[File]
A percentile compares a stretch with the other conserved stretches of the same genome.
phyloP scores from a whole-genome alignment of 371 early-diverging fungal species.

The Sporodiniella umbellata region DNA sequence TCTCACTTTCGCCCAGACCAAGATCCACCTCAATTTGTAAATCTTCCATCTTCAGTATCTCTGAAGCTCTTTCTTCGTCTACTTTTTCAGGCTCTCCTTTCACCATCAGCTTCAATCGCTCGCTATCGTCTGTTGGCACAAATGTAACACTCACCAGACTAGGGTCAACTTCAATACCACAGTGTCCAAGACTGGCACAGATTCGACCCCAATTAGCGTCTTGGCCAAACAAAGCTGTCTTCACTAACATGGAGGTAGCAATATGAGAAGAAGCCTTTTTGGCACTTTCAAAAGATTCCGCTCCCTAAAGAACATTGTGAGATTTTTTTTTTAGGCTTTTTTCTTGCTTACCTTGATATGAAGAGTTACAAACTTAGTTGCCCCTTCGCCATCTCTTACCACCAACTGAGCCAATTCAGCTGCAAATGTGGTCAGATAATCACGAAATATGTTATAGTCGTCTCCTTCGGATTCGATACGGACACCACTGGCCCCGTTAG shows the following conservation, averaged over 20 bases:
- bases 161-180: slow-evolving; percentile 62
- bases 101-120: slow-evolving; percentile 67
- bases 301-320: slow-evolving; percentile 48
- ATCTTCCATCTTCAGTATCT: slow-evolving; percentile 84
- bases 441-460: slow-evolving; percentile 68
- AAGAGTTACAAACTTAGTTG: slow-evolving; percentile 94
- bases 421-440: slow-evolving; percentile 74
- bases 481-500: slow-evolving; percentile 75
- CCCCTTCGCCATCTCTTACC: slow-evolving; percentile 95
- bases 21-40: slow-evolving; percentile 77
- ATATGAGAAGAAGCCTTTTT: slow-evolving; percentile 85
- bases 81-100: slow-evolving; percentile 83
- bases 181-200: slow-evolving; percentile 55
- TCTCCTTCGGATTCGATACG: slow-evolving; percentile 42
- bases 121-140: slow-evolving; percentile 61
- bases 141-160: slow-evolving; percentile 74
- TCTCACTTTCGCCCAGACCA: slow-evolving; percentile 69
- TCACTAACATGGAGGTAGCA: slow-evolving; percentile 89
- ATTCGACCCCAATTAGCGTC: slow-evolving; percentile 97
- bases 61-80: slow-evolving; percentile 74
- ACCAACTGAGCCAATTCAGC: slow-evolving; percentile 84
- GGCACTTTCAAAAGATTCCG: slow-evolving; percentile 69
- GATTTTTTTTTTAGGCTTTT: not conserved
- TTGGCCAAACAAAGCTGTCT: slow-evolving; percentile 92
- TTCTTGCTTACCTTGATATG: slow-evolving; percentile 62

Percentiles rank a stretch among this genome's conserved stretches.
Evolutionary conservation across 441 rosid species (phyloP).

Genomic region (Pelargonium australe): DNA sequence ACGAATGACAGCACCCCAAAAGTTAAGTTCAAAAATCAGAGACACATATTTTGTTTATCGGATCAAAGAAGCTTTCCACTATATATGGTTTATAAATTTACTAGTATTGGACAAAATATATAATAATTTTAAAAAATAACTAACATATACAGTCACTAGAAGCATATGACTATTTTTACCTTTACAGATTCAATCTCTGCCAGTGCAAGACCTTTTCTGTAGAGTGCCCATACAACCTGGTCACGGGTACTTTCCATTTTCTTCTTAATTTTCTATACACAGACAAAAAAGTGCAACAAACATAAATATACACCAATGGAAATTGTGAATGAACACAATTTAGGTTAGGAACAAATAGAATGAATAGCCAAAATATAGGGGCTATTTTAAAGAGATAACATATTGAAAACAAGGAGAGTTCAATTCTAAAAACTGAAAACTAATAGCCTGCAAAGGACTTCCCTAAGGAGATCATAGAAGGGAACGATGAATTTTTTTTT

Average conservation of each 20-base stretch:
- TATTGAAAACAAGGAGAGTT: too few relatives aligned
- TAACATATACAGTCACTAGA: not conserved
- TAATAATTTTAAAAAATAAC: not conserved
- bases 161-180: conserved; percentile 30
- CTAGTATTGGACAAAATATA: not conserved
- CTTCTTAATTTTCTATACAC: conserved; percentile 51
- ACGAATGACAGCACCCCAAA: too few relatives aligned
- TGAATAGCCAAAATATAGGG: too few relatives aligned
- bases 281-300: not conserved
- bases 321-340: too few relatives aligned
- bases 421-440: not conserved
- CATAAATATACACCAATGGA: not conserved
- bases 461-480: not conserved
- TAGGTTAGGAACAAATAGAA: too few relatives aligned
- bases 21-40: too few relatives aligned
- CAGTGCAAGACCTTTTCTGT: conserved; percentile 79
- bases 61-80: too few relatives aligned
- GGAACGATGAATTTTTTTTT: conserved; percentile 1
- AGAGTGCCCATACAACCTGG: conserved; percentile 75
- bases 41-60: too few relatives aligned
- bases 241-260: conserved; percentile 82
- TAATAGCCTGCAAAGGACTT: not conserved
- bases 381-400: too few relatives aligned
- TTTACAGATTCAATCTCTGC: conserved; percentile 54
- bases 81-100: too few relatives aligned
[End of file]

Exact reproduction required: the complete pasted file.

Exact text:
A percentile compares a stretch with the other conserved stretches of the same genome.
phyloP scores from a whole-genome alignment of 371 early-diverging fungal species.

The Sporodiniella umbellata region DNA sequence TCTCACTTTCGCCCAGACCAAGATCCACCTCAATTTGTAAATCTTCCATCTTCAGTATCTCTGAAGCTCTTTCTTCGTCTACTTTTTCAGGCTCTCCTTTCACCATCAGCTTCAATCGCTCGCTATCGTCTGTTGGCACAAATGTAACACTCACCAGACTAGGGTCAACTTCAATACCACAGTGTCCAAGACTGGCACAGATTCGACCCCAATTAGCGTCTTGGCCAAACAAAGCTGTCTTCACTAACATGGAGGTAGCAATATGAGAAGAAGCCTTTTTGGCACTTTCAAAAGATTCCGCTCCCTAAAGAACATTGTGAGATTTTTTTTTTAGGCTTTTTTCTTGCTTACCTTGATATGAAGAGTTACAAACTTAGTTGCCCCTTCGCCATCTCTTACCACCAACTGAGCCAATTCAGCTGCAAATGTGGTCAGATAATCACGAAATATGTTATAGTCGTCTCCTTCGGATTCGATACGGACACCACTGGCCCCGTTAG shows the following conservation, averaged over 20 bases:
- bases 161-180: slow-evolving; percentile 62
- bases 101-120: slow-evolving; percentile 67
- bases 301-320: slow-evolving; percentile 48
- ATCTTCCATCTTCAGTATCT: slow-evolving; percentile 84
- bases 441-460: slow-evolving; percentile 68
- AAGAGTTACAAACTTAGTTG: slow-evolving; percentile 94
- bases 421-440: slow-evolving; percentile 74
- bases 481-500: slow-evolving; percentile 75
- CCCCTTCGCCATCTCTTACC: slow-evolving; percentile 95
- bases 21-40: slow-evolving; percentile 77
- ATATGAGAAGAAGCCTTTTT: slow-evolving; percentile 85
- bases 81-100: slow-evolving; percentile 83
- bases 181-200: slow-evolving; percentile 55
- TCTCCTTCGGATTCGATACG: slow-evolving; percentile 42
- bases 121-140: slow-evolving; percentile 61
- bases 141-160: slow-evolving; percentile 74
- TCTCACTTTCGCCCAGACCA: slow-evolving; percentile 69
- TCACTAACATGGAGGTAGCA: slow-evolving; percentile 89
- ATTCGACCCCAATTAGCGTC: slow-evolving; percentile 97
- bases 61-80: slow-evolving; percentile 74
- ACCAACTGAGCCAATTCAGC: slow-evolving; percentile 84
- GGCACTTTCAAAAGATTCCG: slow-evolving; percentile 69
- GATTTTTTTTTTAGGCTTTT: not conserved
- TTGGCCAAACAAAGCTGTCT: slow-evolving; percentile 92
- TTCTTGCTTACCTTGATATG: slow-evolving; percentile 62

Percentiles rank a stretch among this genome's conserved stretches.
Evolutionary conservation across 441 rosid species (phyloP).

Genomic region (Pelargonium australe): DNA sequence ACGAATGACAGCACCCCAAAAGTTAAGTTCAAAAATCAGAGACACATATTTTGTTTATCGGATCAAAGAAGCTTTCCACTATATATGGTTTATAAATTTACTAGTATTGGACAAAATATATAATAATTTTAAAAAATAACTAACATATACAGTCACTAGAAGCATATGACTATTTTTACCTTTACAGATTCAATCTCTGCCAGTGCAAGACCTTTTCTGTAGAGTGCCCATACAACCTGGTCACGGGTACTTTCCATTTTCTTCTTAATTTTCTATACACAGACAAAAAAGTGCAACAAACATAAATATACACCAATGGAAATTGTGAATGAACACAATTTAGGTTAGGAACAAATAGAATGAATAGCCAAAATATAGGGGCTATTTTAAAGAGATAACATATTGAAAACAAGGAGAGTTCAATTCTAAAAACTGAAAACTAATAGCCTGCAAAGGACTTCCCTAAGGAGATCATAGAAGGGAACGATGAATTTTTTTTT

Average conservation of each 20-base stretch:
- TATTGAAAACAAGGAGAGTT: too few relatives aligned
- TAACATATACAGTCACTAGA: not conserved
- TAATAATTTTAAAAAATAAC: not conserved
- bases 161-180: conserved; percentile 30
- CTAGTATTGGACAAAATATA: not conserved
- CTTCTTAATTTTCTATACAC: conserved; percentile 51
- ACGAATGACAGCACCCCAAA: too few relatives aligned
- TGAATAGCCAAAATATAGGG: too few relatives aligned
- bases 281-300: not conserved
- bases 321-340: too few relatives aligned
- bases 421-440: not conserved
- CATAAATATACACCAATGGA: not conserved
- bases 461-480: not conserved
- TAGGTTAGGAACAAATAGAA: too few relatives aligned
- bases 21-40: too few relatives aligned
- CAGTGCAAGACCTTTTCTGT: conserved; percentile 79
- bases 61-80: too few relatives aligned
- GGAACGATGAATTTTTTTTT: conserved; percentile 1
- AGAGTGCCCATACAACCTGG: conserved; percentile 75
- bases 41-60: too few relatives aligned
- bases 241-260: conserved; percentile 82
- TAATAGCCTGCAAAGGACTT: not conserved
- bases 381-400: too few relatives aligned
- TTTACAGATTCAATCTCTGC: conserved; percentile 54
- bases 81-100: too few relatives aligned